Roger Ailes, the genius behind Fox News’ rise as a dominant force in conservative politics, may have been ousted amid a sexual harassment scandal that began roiling the cable channel in early July. But the ripple effects of his forced departure—both inside and outside the network—are only beginning to be felt, said New York magazine’s Gabriel Sherman in a conversation at the Columbia Journalism School Thursday evening.
“In the crush of daily headlines, it can seem like the story has really played out,” added Sherman. “But we are still in the middle of what I think will be remembered as one of the seismic shifts in the American media landscape.”
Sherman discussed Ailes, Fox, and their impact on politics in an interview with Columbia Professor Bill Grueskin. He urged media watchers to take the long view of Ailes’s downfall at the cable network, which has functioned as something of a lone superpower among conservative media over the past two decades. The resulting transition at Fox could shift the balance of power in that ecosystem. In the short-term, Sherman added, more changes could be afoot within the nation’s highest-rated cable channel.
“What I understand from talking to people up and down the network is it’s really in a holding pattern,” Sherman said. “They’re looking for a permanent CEO. And most likely, there will be, after the November election, more of a wholesale housecleaning.”
Sherman has owned the story of Ailes’s ouster since news broke in early July that former anchor Gretchen Carlson was suing the network boss for alleged sexual harassment. Earlier this week, Fox News’ parent company settled with Carlson for a reported $20 million, half of Ailes’s golden parachute.
Despite the settlement, it’s possible more details may dribble out from Carlson’s experience. In Sherman’s New York cover story this week, he reported that Carlson began secretly recording Ailes during meetings beginning in 2014. “It’s my understanding that those tapes still exist,” Sherman said on Thursday, “so if there’s future litigation—say another woman would file a lawsuit—they could always be subpoenaed in court.”
Sherman had previously reported similar allegations by two women in his 2014 Ailes biography, The Loudest Voice in the Room. He speculated on Thursday that those on-the-record accounts may have given Carlson and her lawyers confidence to file suit in early July. In the wake of Carlson’s actions, multiple other women came forward alleging harassment in stories reported by Sherman and others. The New York writer also broke news that Megyn Kelly, a star Fox News host approaching contract negotiations next year, complained of harassment in an internal inquiry by Fox’s parent company.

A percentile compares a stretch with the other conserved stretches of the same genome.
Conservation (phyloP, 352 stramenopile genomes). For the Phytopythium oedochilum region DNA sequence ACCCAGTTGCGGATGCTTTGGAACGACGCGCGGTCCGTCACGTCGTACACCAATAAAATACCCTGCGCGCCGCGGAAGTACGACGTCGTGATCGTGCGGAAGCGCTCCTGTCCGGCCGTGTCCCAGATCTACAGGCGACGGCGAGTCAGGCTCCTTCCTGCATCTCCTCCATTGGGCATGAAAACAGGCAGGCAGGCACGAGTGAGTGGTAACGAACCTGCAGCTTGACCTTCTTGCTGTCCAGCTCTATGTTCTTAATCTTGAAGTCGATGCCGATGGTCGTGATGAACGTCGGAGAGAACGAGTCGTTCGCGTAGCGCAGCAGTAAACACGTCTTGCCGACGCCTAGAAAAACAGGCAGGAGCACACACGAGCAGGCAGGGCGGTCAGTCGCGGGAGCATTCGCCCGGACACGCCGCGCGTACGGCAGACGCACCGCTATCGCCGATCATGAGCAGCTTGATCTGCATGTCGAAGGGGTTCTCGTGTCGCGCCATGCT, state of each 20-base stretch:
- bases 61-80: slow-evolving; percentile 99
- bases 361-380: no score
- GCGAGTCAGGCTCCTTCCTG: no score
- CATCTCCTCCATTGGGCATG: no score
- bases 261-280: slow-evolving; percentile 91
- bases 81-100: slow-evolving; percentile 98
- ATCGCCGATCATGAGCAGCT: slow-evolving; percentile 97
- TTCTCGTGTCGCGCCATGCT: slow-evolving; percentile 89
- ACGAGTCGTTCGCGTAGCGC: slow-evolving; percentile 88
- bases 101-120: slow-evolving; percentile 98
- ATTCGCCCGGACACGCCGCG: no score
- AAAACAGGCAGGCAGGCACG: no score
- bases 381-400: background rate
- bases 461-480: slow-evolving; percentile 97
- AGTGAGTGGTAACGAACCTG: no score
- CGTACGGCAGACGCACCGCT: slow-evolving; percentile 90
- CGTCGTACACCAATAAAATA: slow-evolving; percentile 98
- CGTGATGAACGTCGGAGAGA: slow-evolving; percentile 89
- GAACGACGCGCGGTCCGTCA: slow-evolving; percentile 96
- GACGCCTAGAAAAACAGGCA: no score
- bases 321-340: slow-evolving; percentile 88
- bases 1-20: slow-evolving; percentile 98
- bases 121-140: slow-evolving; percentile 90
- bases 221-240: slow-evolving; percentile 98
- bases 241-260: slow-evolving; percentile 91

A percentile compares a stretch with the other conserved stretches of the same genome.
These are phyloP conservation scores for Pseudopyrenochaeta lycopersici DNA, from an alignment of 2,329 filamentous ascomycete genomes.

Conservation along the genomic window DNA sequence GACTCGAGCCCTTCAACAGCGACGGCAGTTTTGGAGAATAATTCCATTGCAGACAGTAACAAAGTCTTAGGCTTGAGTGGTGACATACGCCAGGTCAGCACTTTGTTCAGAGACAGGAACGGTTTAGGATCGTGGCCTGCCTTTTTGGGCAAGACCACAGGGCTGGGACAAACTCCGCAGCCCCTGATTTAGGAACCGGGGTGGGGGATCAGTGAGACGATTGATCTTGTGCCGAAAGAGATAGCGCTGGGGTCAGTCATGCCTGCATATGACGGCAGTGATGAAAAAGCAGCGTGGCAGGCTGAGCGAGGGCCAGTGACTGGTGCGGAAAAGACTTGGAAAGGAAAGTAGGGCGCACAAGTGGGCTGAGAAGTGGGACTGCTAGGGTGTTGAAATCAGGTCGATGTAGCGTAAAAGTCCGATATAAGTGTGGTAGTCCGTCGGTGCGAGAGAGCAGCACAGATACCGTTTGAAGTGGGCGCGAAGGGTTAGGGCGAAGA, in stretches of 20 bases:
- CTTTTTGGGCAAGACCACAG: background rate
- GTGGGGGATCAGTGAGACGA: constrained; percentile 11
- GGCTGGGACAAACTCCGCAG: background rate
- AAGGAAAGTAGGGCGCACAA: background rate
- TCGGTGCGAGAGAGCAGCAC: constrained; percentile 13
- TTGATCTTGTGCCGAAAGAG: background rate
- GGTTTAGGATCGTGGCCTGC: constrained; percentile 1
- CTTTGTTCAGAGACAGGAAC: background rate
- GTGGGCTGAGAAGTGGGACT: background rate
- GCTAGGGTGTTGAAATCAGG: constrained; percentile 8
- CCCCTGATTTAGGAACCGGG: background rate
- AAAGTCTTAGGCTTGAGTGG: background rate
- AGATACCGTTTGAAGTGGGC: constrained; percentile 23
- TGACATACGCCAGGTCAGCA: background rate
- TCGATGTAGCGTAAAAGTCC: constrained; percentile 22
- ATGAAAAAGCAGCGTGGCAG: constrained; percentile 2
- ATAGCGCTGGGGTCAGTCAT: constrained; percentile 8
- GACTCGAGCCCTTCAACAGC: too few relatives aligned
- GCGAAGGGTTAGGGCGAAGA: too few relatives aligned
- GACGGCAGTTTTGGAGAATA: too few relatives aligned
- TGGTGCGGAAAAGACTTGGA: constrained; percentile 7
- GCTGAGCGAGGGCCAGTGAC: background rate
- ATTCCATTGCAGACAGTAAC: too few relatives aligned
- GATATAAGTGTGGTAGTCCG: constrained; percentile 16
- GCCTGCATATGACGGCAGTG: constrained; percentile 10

“She’s in a very strong negotiating position,” Sherman said. “Megyn Kelly is the anchor and the lynchpin in this primetime lineup, which is where the network makes all of its money….If she leaves, then the entire machine that Ailes had put together will be dismantled.”
Regardless of what happens, Sherman will no doubt be in the center of it. The dean of the Fox News press corps has become a frequent target of attacks by Ailes’s surrogates. The former network boss has hired the same attorney who represented Hulk Hogan against Gawker to explore possible legal action against the journalist or New York.
As Sherman told me in an interview Thursday afternoon, initial communication from that attorney “does not outline any specific things they take issue with in my reporting. So if and when they raise any specific issues, we’ll listen carefully and respond as appropriate.”
For now, voters and television viewers alike will see the human embodiment of many Fox values on the campaign trail in Republican presidential nominee Donald Trump. “The style of politics—the bombast, the entertainment values, the loose connection with the truth—that Trump has made his trademark really has been the staple of Fox News from the moment Ailes founded the network in 1996,” Sherman said. Fox spoke to the Republican base in a way no other media company had previously, remaking the party in its image. Trump may be the endpoint of that 20-year project.
“[Ailes] transcends the world of television news,” Sherman said. “In the same way William Randolph Hearst and other media moguls were icons of their eras—who shaped their eras in their image—Ailes will be remembered for shaping the latter part of the 20th and the 21st century.”
More broadly, the post-Ailes Fox could accelerate a sea-change among conservative media that has already begun. As I wrote in late July, the proliferation of numerous right-wing digital outlets, such as Breitbart News, has collectively threatened Fox’s supremacy over the right-wing echo chamber. Whereas Fox was founded as a critique of mainstream news coverage in 1996, creating a major fissure in the larger media environment, an abundance of choice in 2016 has exposed additional cracks along more narrowly focused ideological lines.
“This audience that Ailes had, of 2 million [a day], is just going to be carved up by niche websites,” Sherman said. “You’re going to see conservatism micro-targeted to all of these individual audiences.”
Ailes has never granted Sherman an interview in the six years he has covered TV news. When Sherman was asked to share the one question he’d ask the former network boss were he in the room, the journalist responded, “What are your regrets?”